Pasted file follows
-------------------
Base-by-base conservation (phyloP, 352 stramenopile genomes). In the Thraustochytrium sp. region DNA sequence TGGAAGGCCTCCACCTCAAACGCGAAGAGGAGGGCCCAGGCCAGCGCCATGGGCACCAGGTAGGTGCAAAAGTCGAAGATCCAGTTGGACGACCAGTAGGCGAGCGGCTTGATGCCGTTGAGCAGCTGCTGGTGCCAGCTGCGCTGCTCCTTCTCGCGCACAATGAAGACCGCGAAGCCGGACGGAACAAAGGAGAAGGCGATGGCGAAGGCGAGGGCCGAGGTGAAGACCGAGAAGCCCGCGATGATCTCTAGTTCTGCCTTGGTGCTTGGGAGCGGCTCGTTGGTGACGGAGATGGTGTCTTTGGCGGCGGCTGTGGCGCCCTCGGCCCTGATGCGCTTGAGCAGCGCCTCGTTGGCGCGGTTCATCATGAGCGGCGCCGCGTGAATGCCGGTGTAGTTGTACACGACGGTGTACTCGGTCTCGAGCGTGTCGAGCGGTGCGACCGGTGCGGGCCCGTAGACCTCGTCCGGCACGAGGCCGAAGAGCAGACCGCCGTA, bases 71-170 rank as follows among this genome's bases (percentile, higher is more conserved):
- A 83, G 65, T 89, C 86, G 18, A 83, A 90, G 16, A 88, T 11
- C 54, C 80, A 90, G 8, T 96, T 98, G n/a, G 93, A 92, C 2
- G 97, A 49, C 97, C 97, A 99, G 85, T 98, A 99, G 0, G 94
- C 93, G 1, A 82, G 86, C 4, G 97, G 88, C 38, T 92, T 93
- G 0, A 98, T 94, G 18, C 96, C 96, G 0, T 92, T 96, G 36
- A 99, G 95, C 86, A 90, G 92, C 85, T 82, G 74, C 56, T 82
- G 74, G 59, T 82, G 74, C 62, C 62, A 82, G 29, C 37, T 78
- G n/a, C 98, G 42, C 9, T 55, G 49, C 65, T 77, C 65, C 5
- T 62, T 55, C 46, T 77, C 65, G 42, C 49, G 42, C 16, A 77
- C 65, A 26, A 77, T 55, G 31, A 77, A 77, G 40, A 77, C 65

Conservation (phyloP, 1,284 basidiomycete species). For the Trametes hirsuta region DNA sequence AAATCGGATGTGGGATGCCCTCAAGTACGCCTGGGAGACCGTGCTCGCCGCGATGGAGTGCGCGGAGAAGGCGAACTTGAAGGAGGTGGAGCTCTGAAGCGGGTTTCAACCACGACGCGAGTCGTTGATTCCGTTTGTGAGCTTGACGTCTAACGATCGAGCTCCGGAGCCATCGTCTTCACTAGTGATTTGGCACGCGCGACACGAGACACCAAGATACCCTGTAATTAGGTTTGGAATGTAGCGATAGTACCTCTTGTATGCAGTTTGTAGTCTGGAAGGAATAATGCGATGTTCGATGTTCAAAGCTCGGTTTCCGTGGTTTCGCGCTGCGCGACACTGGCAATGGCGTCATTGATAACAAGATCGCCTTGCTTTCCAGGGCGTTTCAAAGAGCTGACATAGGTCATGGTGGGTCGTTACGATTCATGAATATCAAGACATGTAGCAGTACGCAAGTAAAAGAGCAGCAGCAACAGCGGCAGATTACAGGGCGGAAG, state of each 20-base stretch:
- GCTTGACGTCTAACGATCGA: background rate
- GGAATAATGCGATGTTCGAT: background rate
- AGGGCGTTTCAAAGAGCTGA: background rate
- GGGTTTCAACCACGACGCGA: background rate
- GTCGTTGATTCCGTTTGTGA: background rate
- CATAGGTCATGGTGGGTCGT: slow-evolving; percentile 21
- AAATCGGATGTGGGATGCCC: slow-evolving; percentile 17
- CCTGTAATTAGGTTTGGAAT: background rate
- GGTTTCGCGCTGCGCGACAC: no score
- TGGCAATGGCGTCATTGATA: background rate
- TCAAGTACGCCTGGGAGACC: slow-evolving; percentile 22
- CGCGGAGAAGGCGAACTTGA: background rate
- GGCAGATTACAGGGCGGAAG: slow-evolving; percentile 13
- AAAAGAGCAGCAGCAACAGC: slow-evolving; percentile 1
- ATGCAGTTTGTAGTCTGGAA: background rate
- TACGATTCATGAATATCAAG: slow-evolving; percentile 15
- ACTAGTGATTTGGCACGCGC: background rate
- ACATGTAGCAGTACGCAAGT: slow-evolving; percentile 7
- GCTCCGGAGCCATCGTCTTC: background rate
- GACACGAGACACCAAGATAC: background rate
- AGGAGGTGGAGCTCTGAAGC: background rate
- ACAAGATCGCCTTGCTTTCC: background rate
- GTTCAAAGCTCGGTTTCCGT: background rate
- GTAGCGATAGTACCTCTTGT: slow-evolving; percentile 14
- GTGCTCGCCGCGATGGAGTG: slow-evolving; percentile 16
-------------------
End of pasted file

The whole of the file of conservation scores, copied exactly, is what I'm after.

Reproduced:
Base-by-base conservation (phyloP, 352 stramenopile genomes). In the Thraustochytrium sp. region DNA sequence TGGAAGGCCTCCACCTCAAACGCGAAGAGGAGGGCCCAGGCCAGCGCCATGGGCACCAGGTAGGTGCAAAAGTCGAAGATCCAGTTGGACGACCAGTAGGCGAGCGGCTTGATGCCGTTGAGCAGCTGCTGGTGCCAGCTGCGCTGCTCCTTCTCGCGCACAATGAAGACCGCGAAGCCGGACGGAACAAAGGAGAAGGCGATGGCGAAGGCGAGGGCCGAGGTGAAGACCGAGAAGCCCGCGATGATCTCTAGTTCTGCCTTGGTGCTTGGGAGCGGCTCGTTGGTGACGGAGATGGTGTCTTTGGCGGCGGCTGTGGCGCCCTCGGCCCTGATGCGCTTGAGCAGCGCCTCGTTGGCGCGGTTCATCATGAGCGGCGCCGCGTGAATGCCGGTGTAGTTGTACACGACGGTGTACTCGGTCTCGAGCGTGTCGAGCGGTGCGACCGGTGCGGGCCCGTAGACCTCGTCCGGCACGAGGCCGAAGAGCAGACCGCCGTA, bases 71-170 rank as follows among this genome's bases (percentile, higher is more conserved):
- A 83, G 65, T 89, C 86, G 18, A 83, A 90, G 16, A 88, T 11
- C 54, C 80, A 90, G 8, T 96, T 98, G n/a, G 93, A 92, C 2
- G 97, A 49, C 97, C 97, A 99, G 85, T 98, A 99, G 0, G 94
- C 93, G 1, A 82, G 86, C 4, G 97, G 88, C 38, T 92, T 93
- G 0, A 98, T 94, G 18, C 96, C 96, G 0, T 92, T 96, G 36
- A 99, G 95, C 86, A 90, G 92, C 85, T 82, G 74, C 56, T 82
- G 74, G 59, T 82, G 74, C 62, C 62, A 82, G 29, C 37, T 78
- G n/a, C 98, G 42, C 9, T 55, G 49, C 65, T 77, C 65, C 5
- T 62, T 55, C 46, T 77, C 65, G 42, C 49, G 42, C 16, A 77
- C 65, A 26, A 77, T 55, G 31, A 77, A 77, G 40, A 77, C 65

Conservation (phyloP, 1,284 basidiomycete species). For the Trametes hirsuta region DNA sequence AAATCGGATGTGGGATGCCCTCAAGTACGCCTGGGAGACCGTGCTCGCCGCGATGGAGTGCGCGGAGAAGGCGAACTTGAAGGAGGTGGAGCTCTGAAGCGGGTTTCAACCACGACGCGAGTCGTTGATTCCGTTTGTGAGCTTGACGTCTAACGATCGAGCTCCGGAGCCATCGTCTTCACTAGTGATTTGGCACGCGCGACACGAGACACCAAGATACCCTGTAATTAGGTTTGGAATGTAGCGATAGTACCTCTTGTATGCAGTTTGTAGTCTGGAAGGAATAATGCGATGTTCGATGTTCAAAGCTCGGTTTCCGTGGTTTCGCGCTGCGCGACACTGGCAATGGCGTCATTGATAACAAGATCGCCTTGCTTTCCAGGGCGTTTCAAAGAGCTGACATAGGTCATGGTGGGTCGTTACGATTCATGAATATCAAGACATGTAGCAGTACGCAAGTAAAAGAGCAGCAGCAACAGCGGCAGATTACAGGGCGGAAG, state of each 20-base stretch:
- GCTTGACGTCTAACGATCGA: background rate
- GGAATAATGCGATGTTCGAT: background rate
- AGGGCGTTTCAAAGAGCTGA: background rate
- GGGTTTCAACCACGACGCGA: background rate
- GTCGTTGATTCCGTTTGTGA: background rate
- CATAGGTCATGGTGGGTCGT: slow-evolving; percentile 21
- AAATCGGATGTGGGATGCCC: slow-evolving; percentile 17
- CCTGTAATTAGGTTTGGAAT: background rate
- GGTTTCGCGCTGCGCGACAC: no score
- TGGCAATGGCGTCATTGATA: background rate
- TCAAGTACGCCTGGGAGACC: slow-evolving; percentile 22
- CGCGGAGAAGGCGAACTTGA: background rate
- GGCAGATTACAGGGCGGAAG: slow-evolving; percentile 13
- AAAAGAGCAGCAGCAACAGC: slow-evolving; percentile 1
- ATGCAGTTTGTAGTCTGGAA: background rate
- TACGATTCATGAATATCAAG: slow-evolving; percentile 15
- ACTAGTGATTTGGCACGCGC: background rate
- ACATGTAGCAGTACGCAAGT: slow-evolving; percentile 7
- GCTCCGGAGCCATCGTCTTC: background rate
- GACACGAGACACCAAGATAC: background rate
- AGGAGGTGGAGCTCTGAAGC: background rate
- ACAAGATCGCCTTGCTTTCC: background rate
- GTTCAAAGCTCGGTTTCCGT: background rate
- GTAGCGATAGTACCTCTTGT: slow-evolving; percentile 14
- GTGCTCGCCGCGATGGAGTG: slow-evolving; percentile 16